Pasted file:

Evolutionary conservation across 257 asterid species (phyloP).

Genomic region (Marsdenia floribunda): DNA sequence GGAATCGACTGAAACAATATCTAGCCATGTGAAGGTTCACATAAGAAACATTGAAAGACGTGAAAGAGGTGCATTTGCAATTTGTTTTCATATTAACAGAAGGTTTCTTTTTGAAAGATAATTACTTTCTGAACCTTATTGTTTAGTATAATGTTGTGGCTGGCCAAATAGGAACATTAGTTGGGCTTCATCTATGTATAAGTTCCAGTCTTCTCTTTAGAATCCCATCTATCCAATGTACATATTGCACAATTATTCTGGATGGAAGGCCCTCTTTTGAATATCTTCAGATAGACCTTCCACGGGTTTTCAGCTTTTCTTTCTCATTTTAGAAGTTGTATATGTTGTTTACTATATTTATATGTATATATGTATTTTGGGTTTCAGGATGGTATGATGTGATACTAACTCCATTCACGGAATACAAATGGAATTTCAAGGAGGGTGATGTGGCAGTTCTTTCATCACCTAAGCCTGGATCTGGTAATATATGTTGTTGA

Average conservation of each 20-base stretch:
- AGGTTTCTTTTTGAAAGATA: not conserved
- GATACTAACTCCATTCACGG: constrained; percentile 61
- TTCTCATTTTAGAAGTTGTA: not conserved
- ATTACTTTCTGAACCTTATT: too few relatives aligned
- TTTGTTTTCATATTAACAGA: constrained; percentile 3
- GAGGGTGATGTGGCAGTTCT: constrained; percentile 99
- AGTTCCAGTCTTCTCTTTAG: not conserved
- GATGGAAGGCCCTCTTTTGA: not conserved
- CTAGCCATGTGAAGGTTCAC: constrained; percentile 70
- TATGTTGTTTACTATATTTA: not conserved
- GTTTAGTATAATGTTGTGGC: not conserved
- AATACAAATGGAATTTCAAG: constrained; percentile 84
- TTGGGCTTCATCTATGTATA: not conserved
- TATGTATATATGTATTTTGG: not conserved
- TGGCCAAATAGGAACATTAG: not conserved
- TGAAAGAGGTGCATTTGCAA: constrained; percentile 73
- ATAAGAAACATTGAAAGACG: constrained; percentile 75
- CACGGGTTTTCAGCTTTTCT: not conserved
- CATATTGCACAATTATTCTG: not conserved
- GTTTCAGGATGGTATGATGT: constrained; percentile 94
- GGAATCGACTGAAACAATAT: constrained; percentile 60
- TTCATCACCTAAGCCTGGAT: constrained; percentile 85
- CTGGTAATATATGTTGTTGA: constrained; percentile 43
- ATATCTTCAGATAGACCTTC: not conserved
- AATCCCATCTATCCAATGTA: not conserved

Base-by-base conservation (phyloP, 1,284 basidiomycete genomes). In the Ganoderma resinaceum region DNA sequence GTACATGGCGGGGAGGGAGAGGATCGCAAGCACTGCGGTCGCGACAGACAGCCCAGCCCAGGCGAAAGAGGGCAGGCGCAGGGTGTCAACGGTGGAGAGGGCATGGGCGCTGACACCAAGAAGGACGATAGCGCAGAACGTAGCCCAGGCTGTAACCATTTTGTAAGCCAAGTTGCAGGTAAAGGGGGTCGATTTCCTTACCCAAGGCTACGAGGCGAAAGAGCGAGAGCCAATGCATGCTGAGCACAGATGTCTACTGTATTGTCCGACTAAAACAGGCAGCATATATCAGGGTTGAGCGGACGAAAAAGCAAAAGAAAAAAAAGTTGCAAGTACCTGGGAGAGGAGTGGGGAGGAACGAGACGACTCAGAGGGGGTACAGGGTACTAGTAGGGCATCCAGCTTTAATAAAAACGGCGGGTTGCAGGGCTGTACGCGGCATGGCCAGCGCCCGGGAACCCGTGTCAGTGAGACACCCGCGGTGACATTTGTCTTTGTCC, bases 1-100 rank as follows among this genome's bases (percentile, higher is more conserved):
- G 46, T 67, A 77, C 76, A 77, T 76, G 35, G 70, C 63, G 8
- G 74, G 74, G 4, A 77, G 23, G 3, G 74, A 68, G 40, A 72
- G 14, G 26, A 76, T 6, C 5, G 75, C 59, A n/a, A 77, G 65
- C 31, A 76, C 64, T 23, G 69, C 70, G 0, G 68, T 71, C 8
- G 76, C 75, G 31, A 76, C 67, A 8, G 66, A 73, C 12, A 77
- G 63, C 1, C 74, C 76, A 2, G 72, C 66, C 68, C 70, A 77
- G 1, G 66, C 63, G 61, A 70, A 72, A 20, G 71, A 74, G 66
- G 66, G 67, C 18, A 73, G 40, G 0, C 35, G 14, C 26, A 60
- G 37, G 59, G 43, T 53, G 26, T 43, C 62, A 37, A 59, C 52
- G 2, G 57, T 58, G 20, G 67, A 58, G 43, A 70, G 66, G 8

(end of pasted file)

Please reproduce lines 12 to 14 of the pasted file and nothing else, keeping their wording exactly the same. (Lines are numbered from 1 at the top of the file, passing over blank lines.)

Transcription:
- CTAGCCATGTGAAGGTTCAC: constrained; percentile 70
- TATGTTGTTTACTATATTTA: not conserved
- GTTTAGTATAATGTTGTGGC: not conserved